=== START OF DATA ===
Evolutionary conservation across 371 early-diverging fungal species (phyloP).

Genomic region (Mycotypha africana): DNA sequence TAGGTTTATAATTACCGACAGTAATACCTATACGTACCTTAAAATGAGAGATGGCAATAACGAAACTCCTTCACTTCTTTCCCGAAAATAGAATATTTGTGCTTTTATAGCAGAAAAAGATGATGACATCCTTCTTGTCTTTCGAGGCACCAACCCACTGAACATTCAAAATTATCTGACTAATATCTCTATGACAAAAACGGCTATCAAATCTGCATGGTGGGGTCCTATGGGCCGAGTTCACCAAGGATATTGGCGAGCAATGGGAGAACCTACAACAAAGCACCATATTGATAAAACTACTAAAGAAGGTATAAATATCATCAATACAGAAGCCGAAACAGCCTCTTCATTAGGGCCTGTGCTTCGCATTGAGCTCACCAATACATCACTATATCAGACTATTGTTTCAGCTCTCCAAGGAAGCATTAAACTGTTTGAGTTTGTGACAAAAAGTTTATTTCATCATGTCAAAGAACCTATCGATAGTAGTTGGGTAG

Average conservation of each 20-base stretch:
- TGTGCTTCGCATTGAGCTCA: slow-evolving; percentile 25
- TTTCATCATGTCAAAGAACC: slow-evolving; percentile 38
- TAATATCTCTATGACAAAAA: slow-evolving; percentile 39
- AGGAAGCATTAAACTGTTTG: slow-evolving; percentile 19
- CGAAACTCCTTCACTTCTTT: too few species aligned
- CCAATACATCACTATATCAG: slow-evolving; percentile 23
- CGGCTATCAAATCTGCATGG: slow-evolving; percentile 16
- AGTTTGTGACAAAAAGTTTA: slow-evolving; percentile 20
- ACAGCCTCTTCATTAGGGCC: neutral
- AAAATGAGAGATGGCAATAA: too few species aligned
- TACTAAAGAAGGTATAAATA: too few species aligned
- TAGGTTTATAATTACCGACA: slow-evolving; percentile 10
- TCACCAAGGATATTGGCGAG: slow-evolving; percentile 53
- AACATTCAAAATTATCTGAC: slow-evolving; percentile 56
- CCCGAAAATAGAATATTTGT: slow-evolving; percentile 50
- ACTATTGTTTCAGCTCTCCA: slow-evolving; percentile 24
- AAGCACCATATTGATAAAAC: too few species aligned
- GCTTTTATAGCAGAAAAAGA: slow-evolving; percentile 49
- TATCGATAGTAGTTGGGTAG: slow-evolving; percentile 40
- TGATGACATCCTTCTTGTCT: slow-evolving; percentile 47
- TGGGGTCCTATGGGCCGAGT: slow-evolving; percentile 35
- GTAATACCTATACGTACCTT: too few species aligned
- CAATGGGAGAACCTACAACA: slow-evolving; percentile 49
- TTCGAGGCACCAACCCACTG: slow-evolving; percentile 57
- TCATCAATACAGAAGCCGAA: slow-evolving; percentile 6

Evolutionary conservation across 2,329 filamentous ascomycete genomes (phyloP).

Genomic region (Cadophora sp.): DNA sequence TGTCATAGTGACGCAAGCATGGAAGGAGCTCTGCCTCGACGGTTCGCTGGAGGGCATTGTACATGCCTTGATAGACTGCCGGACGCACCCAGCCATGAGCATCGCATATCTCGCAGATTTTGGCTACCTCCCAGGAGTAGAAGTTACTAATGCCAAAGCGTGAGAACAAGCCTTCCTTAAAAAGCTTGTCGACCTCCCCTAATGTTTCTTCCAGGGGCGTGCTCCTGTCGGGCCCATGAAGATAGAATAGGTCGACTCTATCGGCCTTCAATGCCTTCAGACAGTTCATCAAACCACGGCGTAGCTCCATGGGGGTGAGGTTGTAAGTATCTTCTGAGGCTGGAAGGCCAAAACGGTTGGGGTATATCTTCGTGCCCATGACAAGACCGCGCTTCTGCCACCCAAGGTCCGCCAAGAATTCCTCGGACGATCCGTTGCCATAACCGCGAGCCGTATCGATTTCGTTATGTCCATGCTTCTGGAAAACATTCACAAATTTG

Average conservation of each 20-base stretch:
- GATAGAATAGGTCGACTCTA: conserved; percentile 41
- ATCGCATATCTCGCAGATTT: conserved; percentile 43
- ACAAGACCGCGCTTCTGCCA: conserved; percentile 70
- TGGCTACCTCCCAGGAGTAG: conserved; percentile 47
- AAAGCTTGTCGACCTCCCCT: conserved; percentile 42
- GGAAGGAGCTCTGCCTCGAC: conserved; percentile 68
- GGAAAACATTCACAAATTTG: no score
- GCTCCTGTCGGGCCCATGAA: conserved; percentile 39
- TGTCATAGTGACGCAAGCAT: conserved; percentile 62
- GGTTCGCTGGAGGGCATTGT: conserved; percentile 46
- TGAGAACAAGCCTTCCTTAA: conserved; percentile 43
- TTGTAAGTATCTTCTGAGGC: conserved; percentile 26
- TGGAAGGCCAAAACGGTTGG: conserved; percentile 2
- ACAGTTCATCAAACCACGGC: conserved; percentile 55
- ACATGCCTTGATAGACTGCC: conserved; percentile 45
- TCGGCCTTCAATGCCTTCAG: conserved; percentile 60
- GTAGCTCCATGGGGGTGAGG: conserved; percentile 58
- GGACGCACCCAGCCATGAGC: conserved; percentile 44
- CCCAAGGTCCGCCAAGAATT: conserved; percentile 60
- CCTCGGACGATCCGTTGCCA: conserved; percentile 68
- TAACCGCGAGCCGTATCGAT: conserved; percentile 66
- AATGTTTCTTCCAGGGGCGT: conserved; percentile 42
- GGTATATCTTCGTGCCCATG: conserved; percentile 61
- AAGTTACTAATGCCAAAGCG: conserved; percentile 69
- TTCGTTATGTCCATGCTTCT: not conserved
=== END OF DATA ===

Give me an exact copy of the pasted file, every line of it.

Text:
Evolutionary conservation across 371 early-diverging fungal species (phyloP).

Genomic region (Mycotypha africana): DNA sequence TAGGTTTATAATTACCGACAGTAATACCTATACGTACCTTAAAATGAGAGATGGCAATAACGAAACTCCTTCACTTCTTTCCCGAAAATAGAATATTTGTGCTTTTATAGCAGAAAAAGATGATGACATCCTTCTTGTCTTTCGAGGCACCAACCCACTGAACATTCAAAATTATCTGACTAATATCTCTATGACAAAAACGGCTATCAAATCTGCATGGTGGGGTCCTATGGGCCGAGTTCACCAAGGATATTGGCGAGCAATGGGAGAACCTACAACAAAGCACCATATTGATAAAACTACTAAAGAAGGTATAAATATCATCAATACAGAAGCCGAAACAGCCTCTTCATTAGGGCCTGTGCTTCGCATTGAGCTCACCAATACATCACTATATCAGACTATTGTTTCAGCTCTCCAAGGAAGCATTAAACTGTTTGAGTTTGTGACAAAAAGTTTATTTCATCATGTCAAAGAACCTATCGATAGTAGTTGGGTAG

Average conservation of each 20-base stretch:
- TGTGCTTCGCATTGAGCTCA: slow-evolving; percentile 25
- TTTCATCATGTCAAAGAACC: slow-evolving; percentile 38
- TAATATCTCTATGACAAAAA: slow-evolving; percentile 39
- AGGAAGCATTAAACTGTTTG: slow-evolving; percentile 19
- CGAAACTCCTTCACTTCTTT: too few species aligned
- CCAATACATCACTATATCAG: slow-evolving; percentile 23
- CGGCTATCAAATCTGCATGG: slow-evolving; percentile 16
- AGTTTGTGACAAAAAGTTTA: slow-evolving; percentile 20
- ACAGCCTCTTCATTAGGGCC: neutral
- AAAATGAGAGATGGCAATAA: too few species aligned
- TACTAAAGAAGGTATAAATA: too few species aligned
- TAGGTTTATAATTACCGACA: slow-evolving; percentile 10
- TCACCAAGGATATTGGCGAG: slow-evolving; percentile 53
- AACATTCAAAATTATCTGAC: slow-evolving; percentile 56
- CCCGAAAATAGAATATTTGT: slow-evolving; percentile 50
- ACTATTGTTTCAGCTCTCCA: slow-evolving; percentile 24
- AAGCACCATATTGATAAAAC: too few species aligned
- GCTTTTATAGCAGAAAAAGA: slow-evolving; percentile 49
- TATCGATAGTAGTTGGGTAG: slow-evolving; percentile 40
- TGATGACATCCTTCTTGTCT: slow-evolving; percentile 47
- TGGGGTCCTATGGGCCGAGT: slow-evolving; percentile 35
- GTAATACCTATACGTACCTT: too few species aligned
- CAATGGGAGAACCTACAACA: slow-evolving; percentile 49
- TTCGAGGCACCAACCCACTG: slow-evolving; percentile 57
- TCATCAATACAGAAGCCGAA: slow-evolving; percentile 6

Evolutionary conservation across 2,329 filamentous ascomycete genomes (phyloP).

Genomic region (Cadophora sp.): DNA sequence TGTCATAGTGACGCAAGCATGGAAGGAGCTCTGCCTCGACGGTTCGCTGGAGGGCATTGTACATGCCTTGATAGACTGCCGGACGCACCCAGCCATGAGCATCGCATATCTCGCAGATTTTGGCTACCTCCCAGGAGTAGAAGTTACTAATGCCAAAGCGTGAGAACAAGCCTTCCTTAAAAAGCTTGTCGACCTCCCCTAATGTTTCTTCCAGGGGCGTGCTCCTGTCGGGCCCATGAAGATAGAATAGGTCGACTCTATCGGCCTTCAATGCCTTCAGACAGTTCATCAAACCACGGCGTAGCTCCATGGGGGTGAGGTTGTAAGTATCTTCTGAGGCTGGAAGGCCAAAACGGTTGGGGTATATCTTCGTGCCCATGACAAGACCGCGCTTCTGCCACCCAAGGTCCGCCAAGAATTCCTCGGACGATCCGTTGCCATAACCGCGAGCCGTATCGATTTCGTTATGTCCATGCTTCTGGAAAACATTCACAAATTTG

Average conservation of each 20-base stretch:
- GATAGAATAGGTCGACTCTA: conserved; percentile 41
- ATCGCATATCTCGCAGATTT: conserved; percentile 43
- ACAAGACCGCGCTTCTGCCA: conserved; percentile 70
- TGGCTACCTCCCAGGAGTAG: conserved; percentile 47
- AAAGCTTGTCGACCTCCCCT: conserved; percentile 42
- GGAAGGAGCTCTGCCTCGAC: conserved; percentile 68
- GGAAAACATTCACAAATTTG: no score
- GCTCCTGTCGGGCCCATGAA: conserved; percentile 39
- TGTCATAGTGACGCAAGCAT: conserved; percentile 62
- GGTTCGCTGGAGGGCATTGT: conserved; percentile 46
- TGAGAACAAGCCTTCCTTAA: conserved; percentile 43
- TTGTAAGTATCTTCTGAGGC: conserved; percentile 26
- TGGAAGGCCAAAACGGTTGG: conserved; percentile 2
- ACAGTTCATCAAACCACGGC: conserved; percentile 55
- ACATGCCTTGATAGACTGCC: conserved; percentile 45
- TCGGCCTTCAATGCCTTCAG: conserved; percentile 60
- GTAGCTCCATGGGGGTGAGG: conserved; percentile 58
- GGACGCACCCAGCCATGAGC: conserved; percentile 44
- CCCAAGGTCCGCCAAGAATT: conserved; percentile 60
- CCTCGGACGATCCGTTGCCA: conserved; percentile 68
- TAACCGCGAGCCGTATCGAT: conserved; percentile 66
- AATGTTTCTTCCAGGGGCGT: conserved; percentile 42
- GGTATATCTTCGTGCCCATG: conserved; percentile 61
- AAGTTACTAATGCCAAAGCG: conserved; percentile 69
- TTCGTTATGTCCATGCTTCT: not conserved